Collaborations with Other Musicians

In 1970 Bob Moog realized he needed more capital investment in order for R.A. Moog to survive. Following the explosive 1968 success of Switched-On Bach, 1969 was a bumper year for sales of the modular synthesizer. But Switched-On Bach turned out to be a one-hit wonder. The numerous “Switched-On” albums that followed, such as Switched-On Bacharach, Switched On Nashville, and even Switched On Santa, did not result in many sales. Although Bob’s Los Angeles sales agents, Paul Beaver and Bernie Krause, had surfed the wave of popularity with new sales to West Coast psychedelic musicians, demand for the big, expensive modular synthesizers soon dried up and the Minimoog arrived too late to save the company. Bob sold the company to what we would today call a venture capitalist, and R.A. Moog moved to Williamsville, near Buffalo, New York. In 1973 the company became part of the Norlin group, which was in turn part of Fender.

Although new synthesizers such as the Polymoog continued to be produced, Bob was less than enamored with life as an engineer in a big commercial instrument company. He left Norlin in 1977 and moved to Ashville, North Carolina, where in 1978 he formed a small company, Big Briar, to make Theremins, carry out research into new instruments and interfaces, and produce small batches of customized electronic music gear. Meanwhile, the synthesizer industry was transformed in the 1980s by the birth of digital synths and MIDI, with Japanese multinationals such as Korg and Roland dominating the market.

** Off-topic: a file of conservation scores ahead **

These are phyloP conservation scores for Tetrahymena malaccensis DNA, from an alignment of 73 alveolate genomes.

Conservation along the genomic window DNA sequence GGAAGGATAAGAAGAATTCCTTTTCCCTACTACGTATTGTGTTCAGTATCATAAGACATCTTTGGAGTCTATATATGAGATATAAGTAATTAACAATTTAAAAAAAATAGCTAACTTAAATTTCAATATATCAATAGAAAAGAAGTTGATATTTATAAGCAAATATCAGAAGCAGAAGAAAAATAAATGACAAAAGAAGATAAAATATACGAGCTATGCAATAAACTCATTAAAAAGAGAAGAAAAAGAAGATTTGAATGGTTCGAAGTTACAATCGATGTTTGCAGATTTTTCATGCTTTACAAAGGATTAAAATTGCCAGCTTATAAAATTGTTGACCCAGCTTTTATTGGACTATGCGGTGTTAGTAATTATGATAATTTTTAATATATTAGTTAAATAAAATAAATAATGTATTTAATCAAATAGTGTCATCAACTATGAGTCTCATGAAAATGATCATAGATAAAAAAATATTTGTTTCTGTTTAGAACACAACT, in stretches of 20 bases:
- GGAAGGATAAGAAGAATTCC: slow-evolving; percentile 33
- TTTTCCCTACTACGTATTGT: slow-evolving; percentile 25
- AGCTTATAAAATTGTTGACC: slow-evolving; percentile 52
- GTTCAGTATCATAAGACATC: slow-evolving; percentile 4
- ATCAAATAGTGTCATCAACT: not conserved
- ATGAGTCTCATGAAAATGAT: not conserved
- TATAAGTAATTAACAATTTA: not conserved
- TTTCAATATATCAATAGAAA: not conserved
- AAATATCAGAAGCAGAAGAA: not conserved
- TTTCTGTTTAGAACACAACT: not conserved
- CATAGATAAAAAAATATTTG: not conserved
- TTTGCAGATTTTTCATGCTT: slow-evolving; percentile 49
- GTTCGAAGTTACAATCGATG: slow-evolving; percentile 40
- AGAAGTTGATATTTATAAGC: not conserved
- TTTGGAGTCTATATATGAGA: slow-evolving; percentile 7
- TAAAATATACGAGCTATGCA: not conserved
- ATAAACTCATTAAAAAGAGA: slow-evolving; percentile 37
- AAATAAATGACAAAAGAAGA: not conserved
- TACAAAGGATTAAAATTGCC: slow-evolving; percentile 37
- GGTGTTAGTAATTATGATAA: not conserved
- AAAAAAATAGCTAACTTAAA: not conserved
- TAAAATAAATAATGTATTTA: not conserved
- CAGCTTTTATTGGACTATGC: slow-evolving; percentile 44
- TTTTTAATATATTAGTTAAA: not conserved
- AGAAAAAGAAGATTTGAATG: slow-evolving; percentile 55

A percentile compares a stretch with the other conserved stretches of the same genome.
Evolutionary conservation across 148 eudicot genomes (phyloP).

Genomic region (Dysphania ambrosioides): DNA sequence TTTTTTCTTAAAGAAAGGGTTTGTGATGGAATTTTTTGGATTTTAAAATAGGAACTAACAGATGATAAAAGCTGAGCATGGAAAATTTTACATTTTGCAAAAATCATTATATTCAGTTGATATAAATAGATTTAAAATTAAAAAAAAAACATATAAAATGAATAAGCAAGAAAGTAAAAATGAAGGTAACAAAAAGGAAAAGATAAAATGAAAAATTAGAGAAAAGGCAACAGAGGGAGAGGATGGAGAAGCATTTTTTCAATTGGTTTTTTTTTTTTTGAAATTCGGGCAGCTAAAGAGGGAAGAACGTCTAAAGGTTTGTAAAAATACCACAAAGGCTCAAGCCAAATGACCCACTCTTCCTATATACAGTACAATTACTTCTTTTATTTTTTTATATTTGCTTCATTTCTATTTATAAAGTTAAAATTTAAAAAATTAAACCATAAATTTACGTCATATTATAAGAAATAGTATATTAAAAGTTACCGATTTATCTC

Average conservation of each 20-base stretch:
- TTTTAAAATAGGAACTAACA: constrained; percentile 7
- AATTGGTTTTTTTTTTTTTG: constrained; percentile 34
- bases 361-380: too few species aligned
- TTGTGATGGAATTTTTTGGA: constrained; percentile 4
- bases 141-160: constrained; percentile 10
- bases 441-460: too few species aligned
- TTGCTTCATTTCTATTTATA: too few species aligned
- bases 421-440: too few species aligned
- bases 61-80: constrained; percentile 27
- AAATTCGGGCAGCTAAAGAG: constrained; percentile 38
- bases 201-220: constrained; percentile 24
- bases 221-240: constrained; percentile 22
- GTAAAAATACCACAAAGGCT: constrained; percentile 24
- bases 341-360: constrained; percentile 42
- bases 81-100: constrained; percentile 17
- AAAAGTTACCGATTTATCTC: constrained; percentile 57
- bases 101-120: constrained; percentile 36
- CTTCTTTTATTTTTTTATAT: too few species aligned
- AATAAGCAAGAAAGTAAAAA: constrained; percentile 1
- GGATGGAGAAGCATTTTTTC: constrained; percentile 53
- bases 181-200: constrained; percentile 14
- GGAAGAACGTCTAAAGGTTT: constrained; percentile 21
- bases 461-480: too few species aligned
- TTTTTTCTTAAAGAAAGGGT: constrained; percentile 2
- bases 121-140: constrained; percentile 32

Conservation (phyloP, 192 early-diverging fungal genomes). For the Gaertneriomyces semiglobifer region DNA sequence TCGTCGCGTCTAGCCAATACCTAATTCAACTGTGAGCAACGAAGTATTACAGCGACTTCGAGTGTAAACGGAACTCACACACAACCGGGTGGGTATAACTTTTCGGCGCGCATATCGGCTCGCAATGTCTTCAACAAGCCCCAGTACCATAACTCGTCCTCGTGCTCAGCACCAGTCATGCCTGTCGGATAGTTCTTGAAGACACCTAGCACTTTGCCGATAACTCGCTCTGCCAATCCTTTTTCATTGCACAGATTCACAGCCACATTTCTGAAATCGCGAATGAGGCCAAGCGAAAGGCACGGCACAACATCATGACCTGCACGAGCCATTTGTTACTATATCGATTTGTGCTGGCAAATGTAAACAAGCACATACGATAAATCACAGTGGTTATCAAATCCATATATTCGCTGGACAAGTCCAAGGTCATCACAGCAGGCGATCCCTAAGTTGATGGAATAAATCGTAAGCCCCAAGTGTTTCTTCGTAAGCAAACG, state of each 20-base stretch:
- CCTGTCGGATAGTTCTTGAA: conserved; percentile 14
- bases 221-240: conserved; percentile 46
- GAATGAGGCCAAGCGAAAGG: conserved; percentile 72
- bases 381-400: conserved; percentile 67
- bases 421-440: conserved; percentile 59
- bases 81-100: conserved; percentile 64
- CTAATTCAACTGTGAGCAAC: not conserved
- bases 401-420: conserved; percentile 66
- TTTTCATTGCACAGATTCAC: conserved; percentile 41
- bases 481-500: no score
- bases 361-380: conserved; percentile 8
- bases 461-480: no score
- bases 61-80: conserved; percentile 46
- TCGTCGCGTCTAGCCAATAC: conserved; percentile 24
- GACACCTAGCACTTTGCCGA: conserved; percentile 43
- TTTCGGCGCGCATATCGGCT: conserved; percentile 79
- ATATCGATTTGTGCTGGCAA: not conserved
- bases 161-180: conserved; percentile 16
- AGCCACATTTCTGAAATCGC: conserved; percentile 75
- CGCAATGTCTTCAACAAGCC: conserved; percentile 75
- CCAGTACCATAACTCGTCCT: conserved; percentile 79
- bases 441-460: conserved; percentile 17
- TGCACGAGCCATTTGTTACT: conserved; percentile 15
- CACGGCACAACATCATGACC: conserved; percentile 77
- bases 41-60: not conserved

The sales of his earlier companies meant that by the 1990s, Moog no longer held the right to use his own name. With the help of Cornell Professor and Moog scholar Trevor Pinch, who supplied a legal deposition that Bob Moog was indeed the inventor of the synthesizer, he won back the right to use his name in 2002, and Moog Music, located in Ashville, North Carolina, was born. The company, led by Bob in partnership with Mike Adams, produced new instruments such as an updated version of the Minimoog known as the Voyager. This led to a whole new range of synths including the Little Phatty. The analog revival and continued interest in Moog’s original creations now provide the basis for a highly successful business which manufactures Moog modular synthesizers and the original Minimoog alongside new models.

Bob’s archive at Cornell contains letters, photographs, schematics and other documents that offer insight into his collaboration process with multiple musicians. Despite the turbulent transformations of his business over the years, Bob continued to deeply value his personal and professional relationships with the musicians with whom he worked.

Photographs. Isao Tomita with Robert Moog. (2 images)